I’ve been put on a gluten free dairy free diet for two months to see if I’m allergic to either of these things. I was tested for celiac but it came back negative. I’ve been on it now for a week and a half and I am still having terrible stomach cramps and diarrhea not half an hour after I’ve finished a meal? Is it not working or what? I don’t want to do all this work if its not even making me feel better.

Best answer:

Answer by Shauna

1. You aren’t gluten free enough. Some people have to be extremely careful about not simply gluten ingredients, but gluten cross-contamination as well. You may want to check out cross-contamination, potentially, and try avoiding that (for dairy, too). Also, if you are having minor irritation from either of these, sometimes it can cause pain every time you eat, because the food moves along your intestines and if they are irritated already, it simply hurts every time the food moves.

2. You could have something completely different. It could be a physical problem or it could be a separate food intolerance (pretty much ANY food intolerance or mild allergy will cause the same symptoms, I’m sorry to say. So you can be reacting to, well, any food you eat. Crummy, huh?). Most people I know who couldn’t figure it out at first did an elimination diet and a food journal. If you get sick every time, sometimes you have to drop a LOT of foods before you start to feel better, and then you start adding foods back in and see when you react.

The GAPS and SCD diets are often used by people who are having troubles like this, and I know of many who have been helped by these a lot. Usually because they figured out what foods they were reacting to, if they kept track of symptoms and what they ate. It also involves probiotics and other things to help heal a damaged gut (with these two diets) so that can help, too.

I had similar problems, where I was ill and we couldn’t figure out the connection because just eliminating one or two foods didn’t do it. It ended up being gluten AND dairy…and soy and eggs and five more foods on top of that! But getting rid of them all, I feel so much better it’s kind of unbelievable. Not only is there no gut pain, but suddenly insomnia is gone, exhaustion is gone, frustration tolerance is WAY up, and even memory and concentration improved! It’s seriously worth it, if you can find out what’s going on.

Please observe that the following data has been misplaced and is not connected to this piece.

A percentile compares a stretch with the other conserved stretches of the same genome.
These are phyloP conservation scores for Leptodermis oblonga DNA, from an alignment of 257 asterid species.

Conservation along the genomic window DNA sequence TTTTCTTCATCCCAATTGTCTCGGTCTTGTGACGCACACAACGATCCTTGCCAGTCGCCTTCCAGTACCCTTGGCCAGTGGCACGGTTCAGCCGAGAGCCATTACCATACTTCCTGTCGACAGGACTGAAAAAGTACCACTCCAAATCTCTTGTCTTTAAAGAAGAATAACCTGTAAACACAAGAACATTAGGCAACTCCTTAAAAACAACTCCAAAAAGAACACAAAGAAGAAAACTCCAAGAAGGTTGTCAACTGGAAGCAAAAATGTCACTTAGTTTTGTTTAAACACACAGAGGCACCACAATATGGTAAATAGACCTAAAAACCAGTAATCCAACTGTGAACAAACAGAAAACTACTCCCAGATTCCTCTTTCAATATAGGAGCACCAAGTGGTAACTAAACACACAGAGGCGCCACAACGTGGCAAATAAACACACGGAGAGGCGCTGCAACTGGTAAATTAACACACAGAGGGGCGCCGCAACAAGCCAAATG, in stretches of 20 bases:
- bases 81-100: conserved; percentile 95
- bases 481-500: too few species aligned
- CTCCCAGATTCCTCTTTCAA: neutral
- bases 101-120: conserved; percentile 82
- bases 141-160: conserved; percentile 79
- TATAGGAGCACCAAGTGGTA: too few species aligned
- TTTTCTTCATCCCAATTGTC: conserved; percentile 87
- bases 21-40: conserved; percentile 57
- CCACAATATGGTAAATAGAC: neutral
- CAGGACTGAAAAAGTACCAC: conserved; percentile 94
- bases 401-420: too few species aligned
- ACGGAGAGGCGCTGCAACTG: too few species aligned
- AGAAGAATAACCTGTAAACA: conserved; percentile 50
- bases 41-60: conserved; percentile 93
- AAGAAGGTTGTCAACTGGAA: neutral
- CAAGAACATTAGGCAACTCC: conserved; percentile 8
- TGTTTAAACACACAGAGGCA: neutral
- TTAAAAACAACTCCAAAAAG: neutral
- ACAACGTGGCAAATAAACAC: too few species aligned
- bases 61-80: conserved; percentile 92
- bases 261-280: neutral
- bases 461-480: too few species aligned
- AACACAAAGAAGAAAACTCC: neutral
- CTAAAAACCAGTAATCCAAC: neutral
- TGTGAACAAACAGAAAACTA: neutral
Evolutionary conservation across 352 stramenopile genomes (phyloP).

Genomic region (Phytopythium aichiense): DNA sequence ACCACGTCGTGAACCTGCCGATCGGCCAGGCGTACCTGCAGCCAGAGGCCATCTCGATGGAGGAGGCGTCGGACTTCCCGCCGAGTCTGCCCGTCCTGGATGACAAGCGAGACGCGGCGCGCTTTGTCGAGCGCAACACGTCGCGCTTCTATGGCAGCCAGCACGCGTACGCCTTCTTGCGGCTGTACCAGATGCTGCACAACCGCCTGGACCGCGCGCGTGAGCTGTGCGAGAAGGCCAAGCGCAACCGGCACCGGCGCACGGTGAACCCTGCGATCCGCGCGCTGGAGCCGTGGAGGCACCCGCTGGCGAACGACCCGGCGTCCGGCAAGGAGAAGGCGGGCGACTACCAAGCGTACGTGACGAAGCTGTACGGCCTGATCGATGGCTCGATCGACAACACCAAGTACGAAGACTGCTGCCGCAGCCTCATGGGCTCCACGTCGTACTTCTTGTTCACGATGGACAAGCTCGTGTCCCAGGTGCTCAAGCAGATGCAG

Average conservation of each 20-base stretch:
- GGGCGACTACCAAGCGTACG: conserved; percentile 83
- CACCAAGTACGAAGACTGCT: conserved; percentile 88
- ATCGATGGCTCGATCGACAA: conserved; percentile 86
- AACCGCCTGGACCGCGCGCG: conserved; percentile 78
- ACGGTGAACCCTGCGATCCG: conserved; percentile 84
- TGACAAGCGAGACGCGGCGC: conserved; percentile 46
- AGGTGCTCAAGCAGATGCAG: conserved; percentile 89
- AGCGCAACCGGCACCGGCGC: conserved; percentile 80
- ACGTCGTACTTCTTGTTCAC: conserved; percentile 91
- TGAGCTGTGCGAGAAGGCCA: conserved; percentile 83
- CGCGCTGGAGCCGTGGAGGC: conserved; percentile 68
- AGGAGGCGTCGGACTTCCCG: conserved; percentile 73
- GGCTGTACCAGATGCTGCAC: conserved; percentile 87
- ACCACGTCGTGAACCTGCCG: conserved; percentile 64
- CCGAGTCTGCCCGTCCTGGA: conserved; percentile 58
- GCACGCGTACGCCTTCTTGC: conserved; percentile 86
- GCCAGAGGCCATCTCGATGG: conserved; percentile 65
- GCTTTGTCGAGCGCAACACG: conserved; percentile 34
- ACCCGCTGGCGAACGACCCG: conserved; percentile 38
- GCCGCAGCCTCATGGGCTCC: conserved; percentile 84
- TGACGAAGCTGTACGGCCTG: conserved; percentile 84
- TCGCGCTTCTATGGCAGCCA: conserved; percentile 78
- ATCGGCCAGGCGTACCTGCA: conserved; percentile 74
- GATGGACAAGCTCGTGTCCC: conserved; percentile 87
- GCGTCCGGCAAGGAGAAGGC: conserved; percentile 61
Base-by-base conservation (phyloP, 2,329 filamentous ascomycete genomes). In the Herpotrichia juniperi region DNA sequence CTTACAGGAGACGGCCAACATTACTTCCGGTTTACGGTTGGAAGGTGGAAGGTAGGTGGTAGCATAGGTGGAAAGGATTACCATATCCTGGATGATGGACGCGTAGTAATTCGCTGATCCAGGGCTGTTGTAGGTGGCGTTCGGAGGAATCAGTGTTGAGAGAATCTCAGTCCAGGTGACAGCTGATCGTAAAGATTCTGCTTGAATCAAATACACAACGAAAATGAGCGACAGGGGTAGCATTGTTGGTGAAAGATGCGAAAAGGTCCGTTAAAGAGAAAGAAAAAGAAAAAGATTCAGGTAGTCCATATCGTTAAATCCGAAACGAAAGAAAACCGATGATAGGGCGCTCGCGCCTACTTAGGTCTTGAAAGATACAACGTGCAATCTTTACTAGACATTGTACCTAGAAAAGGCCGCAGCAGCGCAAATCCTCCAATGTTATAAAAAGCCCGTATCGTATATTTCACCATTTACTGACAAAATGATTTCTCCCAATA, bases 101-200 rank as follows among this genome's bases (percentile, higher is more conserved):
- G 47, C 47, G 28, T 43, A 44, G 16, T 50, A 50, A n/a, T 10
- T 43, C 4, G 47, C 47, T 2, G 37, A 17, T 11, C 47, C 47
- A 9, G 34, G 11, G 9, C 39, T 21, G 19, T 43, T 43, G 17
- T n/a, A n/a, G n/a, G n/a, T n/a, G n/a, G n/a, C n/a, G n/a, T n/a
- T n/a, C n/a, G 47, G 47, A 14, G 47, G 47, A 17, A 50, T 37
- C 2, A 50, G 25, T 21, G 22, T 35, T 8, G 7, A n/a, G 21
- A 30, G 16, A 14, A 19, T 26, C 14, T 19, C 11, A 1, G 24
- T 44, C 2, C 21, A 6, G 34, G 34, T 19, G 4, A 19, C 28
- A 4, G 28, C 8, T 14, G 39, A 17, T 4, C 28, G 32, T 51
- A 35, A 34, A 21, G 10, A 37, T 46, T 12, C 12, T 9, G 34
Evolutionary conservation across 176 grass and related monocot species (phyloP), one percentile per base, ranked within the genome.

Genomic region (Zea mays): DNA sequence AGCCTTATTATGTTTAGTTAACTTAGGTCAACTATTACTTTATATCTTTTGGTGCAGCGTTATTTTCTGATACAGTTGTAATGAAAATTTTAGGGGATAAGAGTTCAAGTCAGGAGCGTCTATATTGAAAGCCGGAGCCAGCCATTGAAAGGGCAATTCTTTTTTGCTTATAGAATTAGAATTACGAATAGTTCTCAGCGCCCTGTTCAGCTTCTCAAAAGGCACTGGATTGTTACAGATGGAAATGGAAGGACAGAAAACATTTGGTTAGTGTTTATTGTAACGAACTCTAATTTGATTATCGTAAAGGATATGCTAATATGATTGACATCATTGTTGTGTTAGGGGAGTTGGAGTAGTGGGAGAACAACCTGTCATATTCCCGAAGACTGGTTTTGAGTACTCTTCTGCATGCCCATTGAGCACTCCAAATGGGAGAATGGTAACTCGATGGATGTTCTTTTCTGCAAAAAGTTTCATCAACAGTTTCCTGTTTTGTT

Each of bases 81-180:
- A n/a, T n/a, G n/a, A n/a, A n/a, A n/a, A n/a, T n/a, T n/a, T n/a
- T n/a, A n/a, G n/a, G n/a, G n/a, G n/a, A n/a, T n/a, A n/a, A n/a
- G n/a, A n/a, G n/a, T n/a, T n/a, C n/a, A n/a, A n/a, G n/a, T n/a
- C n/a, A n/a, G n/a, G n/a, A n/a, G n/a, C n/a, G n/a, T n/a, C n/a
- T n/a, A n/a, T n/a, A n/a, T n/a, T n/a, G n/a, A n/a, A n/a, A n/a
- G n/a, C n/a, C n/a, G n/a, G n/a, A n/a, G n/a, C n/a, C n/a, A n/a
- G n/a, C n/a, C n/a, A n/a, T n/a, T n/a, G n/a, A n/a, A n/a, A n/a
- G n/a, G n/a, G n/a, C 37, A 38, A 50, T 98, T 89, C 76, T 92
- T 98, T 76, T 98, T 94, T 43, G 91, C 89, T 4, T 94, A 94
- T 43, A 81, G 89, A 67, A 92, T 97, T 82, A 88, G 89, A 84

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Posted by GlutenFree - February 14, 2013 at 2:57 pm

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I bought a box of Gluten free bread mix and It calls for a mixer can I use a hand held mixer?

Question by Joy E: I bought a box of Gluten free bread mix and It calls for a mixer can I use a hand held mixer?
Can Iuse a hand held mixer or does it have to be a heavy duty mixer. Is there a way to mix my Hodgenson mill gluten free bread mix by hand?

Best answer:

Answer by pennybarr
I am not familiar with gluten free batter. If the batter is thick and heavy like many bread recipes, a mixer with a weak motor might break. Some hand mixers do have fairly heavy duty motors.

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Posted by GlutenFree - February 12, 2013 at 2:47 pm

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Weight Loss Gluten Free Diet

If you can avoid gluten, then do it. What’s with gluten, you may ask. Gluten is a protein found in wheat, rye and barley. While some people are totally allergic to it, others are just intolerant of it. These reactions could bring about irritable bowels, headaches, mood swings, acne and even weight gain. Here are some tips in making gluten-free diet and weight loss go hand in hand.

First, avoid allergens. Gluten is known to be among the most common forms of allergen. That being said, knock off every common allergen if you can. These may include (peanuts and tree nuts, shellfish, soy, eggs and dairy as well as gluten, of course. Do this even for a short period of time and observe your body. Then, slowly reintroduce them one at a time and examine the changes in your health.